2. I respectively have to disagree with your division of measurements. The reason is because many things that lower your bounce rate will hurt the conversion rate because you get more marginal people to stay on your site longer and be counted in the conversion rate. What is the right way to balance the value of the bounce rate versus the conversion rate? I maintain that what most companies really care about is advertising cost per conversion. Given that they generally have a reasonable idea of their cost per visitor driven by advertising, the ratio of visitors to conversions is the figure that they care about, and therefore what should be measured and optimized. Details of how that figure is broken down, what percentage bounce, etc, are of secondary importance.

    In short my point is that what we need to optimize is actionable metrics that directly impact the business, and not our understanding of how exactly the site is used. It is nice to measure and look at the latter, but only because it helps us produce theories about our users that give us ideas for how to drive the business forward.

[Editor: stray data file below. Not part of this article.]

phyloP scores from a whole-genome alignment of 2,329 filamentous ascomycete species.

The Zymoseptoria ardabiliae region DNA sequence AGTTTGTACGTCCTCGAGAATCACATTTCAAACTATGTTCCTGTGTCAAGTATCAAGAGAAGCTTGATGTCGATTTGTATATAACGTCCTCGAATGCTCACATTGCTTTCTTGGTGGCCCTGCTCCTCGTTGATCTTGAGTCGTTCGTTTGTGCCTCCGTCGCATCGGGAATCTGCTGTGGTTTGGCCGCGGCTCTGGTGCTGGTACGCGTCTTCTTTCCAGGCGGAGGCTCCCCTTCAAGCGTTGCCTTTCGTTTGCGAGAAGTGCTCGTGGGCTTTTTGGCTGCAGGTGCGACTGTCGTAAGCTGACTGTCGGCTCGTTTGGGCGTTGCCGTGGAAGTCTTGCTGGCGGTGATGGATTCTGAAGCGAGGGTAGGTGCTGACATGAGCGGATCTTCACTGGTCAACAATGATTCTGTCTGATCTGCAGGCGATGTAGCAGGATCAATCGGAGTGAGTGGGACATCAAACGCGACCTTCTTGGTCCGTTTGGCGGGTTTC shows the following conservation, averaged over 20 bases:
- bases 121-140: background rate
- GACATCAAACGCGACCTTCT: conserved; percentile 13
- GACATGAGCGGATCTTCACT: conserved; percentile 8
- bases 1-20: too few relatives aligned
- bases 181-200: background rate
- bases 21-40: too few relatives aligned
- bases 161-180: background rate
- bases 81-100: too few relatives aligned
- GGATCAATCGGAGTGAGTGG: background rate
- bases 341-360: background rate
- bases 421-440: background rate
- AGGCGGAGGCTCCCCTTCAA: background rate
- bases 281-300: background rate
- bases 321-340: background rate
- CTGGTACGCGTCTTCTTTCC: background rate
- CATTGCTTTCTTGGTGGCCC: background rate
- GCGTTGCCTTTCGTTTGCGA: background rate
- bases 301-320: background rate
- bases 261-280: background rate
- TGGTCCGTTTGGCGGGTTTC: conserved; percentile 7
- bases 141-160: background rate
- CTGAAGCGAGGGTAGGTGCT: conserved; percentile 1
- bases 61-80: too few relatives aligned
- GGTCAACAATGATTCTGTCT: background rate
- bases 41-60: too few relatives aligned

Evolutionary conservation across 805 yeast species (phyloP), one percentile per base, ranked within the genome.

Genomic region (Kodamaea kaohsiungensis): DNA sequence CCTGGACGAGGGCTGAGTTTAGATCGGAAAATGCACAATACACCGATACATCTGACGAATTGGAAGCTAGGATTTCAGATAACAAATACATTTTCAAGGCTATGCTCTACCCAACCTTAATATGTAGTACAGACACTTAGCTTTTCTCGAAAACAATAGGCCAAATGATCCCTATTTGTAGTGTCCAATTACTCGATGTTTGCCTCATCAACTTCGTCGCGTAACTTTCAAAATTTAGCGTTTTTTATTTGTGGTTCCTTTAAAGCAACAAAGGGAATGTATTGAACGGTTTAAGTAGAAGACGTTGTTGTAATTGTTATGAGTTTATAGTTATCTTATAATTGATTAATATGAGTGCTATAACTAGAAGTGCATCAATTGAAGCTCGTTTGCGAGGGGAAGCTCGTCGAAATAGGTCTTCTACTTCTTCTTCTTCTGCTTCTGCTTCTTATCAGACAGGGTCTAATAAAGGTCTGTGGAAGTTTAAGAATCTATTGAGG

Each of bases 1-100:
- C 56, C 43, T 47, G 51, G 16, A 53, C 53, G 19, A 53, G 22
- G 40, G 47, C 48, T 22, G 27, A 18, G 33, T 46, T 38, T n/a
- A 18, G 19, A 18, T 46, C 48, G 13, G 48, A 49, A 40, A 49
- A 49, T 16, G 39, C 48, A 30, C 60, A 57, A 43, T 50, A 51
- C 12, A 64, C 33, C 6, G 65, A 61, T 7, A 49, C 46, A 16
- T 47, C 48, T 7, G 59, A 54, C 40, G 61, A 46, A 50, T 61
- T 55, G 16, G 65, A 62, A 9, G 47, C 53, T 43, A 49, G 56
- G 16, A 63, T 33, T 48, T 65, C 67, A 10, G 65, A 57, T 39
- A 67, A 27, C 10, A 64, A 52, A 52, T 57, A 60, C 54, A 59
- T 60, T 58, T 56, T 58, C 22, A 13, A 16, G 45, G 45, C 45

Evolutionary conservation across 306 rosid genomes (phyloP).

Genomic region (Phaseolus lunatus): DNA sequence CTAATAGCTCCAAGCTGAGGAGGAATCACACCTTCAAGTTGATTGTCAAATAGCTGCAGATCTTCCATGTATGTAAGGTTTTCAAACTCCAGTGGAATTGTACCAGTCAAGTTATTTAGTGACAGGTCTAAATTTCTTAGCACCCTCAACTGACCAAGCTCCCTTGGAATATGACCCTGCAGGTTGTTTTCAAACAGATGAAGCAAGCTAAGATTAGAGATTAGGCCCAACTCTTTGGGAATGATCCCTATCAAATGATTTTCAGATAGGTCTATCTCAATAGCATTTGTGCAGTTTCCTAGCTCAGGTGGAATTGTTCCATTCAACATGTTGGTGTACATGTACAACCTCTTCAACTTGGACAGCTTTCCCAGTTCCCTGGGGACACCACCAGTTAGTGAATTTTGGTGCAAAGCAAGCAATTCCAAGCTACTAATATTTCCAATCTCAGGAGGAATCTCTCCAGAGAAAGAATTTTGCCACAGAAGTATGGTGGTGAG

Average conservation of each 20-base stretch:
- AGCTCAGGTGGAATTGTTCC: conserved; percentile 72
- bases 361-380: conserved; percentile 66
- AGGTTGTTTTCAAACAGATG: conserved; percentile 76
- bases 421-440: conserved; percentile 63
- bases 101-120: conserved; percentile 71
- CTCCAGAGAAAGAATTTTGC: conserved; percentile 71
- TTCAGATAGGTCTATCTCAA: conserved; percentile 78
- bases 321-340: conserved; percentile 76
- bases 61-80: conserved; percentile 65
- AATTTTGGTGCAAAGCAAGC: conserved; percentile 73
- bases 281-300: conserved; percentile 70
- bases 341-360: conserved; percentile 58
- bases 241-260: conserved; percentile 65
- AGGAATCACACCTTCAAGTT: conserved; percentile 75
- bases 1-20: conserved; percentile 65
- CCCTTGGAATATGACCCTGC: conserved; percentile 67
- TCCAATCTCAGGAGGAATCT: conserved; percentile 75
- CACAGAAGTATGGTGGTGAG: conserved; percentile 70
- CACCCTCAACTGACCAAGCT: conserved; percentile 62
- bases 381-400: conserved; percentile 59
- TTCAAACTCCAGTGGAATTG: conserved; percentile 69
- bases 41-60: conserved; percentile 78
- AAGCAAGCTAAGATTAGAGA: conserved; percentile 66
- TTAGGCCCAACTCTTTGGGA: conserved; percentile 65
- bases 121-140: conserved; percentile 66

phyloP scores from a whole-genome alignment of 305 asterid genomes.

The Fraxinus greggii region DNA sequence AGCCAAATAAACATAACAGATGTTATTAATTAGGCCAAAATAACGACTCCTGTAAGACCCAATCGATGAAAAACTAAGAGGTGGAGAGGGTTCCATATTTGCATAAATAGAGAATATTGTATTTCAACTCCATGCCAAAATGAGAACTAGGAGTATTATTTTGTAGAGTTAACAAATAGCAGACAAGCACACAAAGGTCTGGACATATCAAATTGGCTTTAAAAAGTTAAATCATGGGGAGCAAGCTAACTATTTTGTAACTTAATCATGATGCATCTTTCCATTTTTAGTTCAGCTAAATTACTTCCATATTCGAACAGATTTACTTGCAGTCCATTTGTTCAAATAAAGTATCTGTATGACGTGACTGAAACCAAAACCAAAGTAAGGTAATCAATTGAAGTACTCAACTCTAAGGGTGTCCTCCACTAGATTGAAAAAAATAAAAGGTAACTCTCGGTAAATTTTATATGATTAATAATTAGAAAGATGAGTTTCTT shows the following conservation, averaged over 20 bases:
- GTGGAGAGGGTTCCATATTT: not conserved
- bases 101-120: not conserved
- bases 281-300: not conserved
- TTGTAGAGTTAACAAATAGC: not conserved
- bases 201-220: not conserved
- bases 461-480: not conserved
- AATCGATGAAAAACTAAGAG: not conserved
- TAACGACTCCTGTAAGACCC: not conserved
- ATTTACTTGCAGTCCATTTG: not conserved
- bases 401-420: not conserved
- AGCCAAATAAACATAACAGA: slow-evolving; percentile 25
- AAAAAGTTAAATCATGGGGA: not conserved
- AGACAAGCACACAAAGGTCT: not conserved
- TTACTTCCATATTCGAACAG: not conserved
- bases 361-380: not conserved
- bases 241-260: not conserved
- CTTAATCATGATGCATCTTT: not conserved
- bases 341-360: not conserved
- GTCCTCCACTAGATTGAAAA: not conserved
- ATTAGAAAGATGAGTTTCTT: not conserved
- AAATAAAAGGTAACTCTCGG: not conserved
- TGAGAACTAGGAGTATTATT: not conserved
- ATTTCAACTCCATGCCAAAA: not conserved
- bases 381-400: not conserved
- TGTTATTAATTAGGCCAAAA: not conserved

3. Hi Ben,

    I totally agree that what needs to be cared for primarily is the conversion rate as the impact of it can be directly quantified in the company’s bottom line. Bounce rates and other metrics are secondary.

    The purpose of the article was to show that these two metrics are unrelated, not to argue that one is better than the other.


  4. My point is that conversion rate measured from visitor to conversion is what matters more to the company’s bottom line than conversion rate measured from non-bounce to conversion. Therefore in many businesses the conversion rate from visitor to conversion should be measured and tracked.

  5. Brilliant explanation! Many people have been (are) confused by these metrics. I have been working in SEO for 10 years and dumped the idea that bounces and conversions are proportionately related.

    I have clients with a 40% bounce rate, their audience want a phone number – right on the top of the page in 56 point type. They are busy with orders.

    I have achieved a zero bounce rate for a client two months running – they are busy too!

    It boils down the industry you are in, what your audience is looking for. A big bold positioning statement drops bounces and boosts conversions!

    Nice blog too by the way!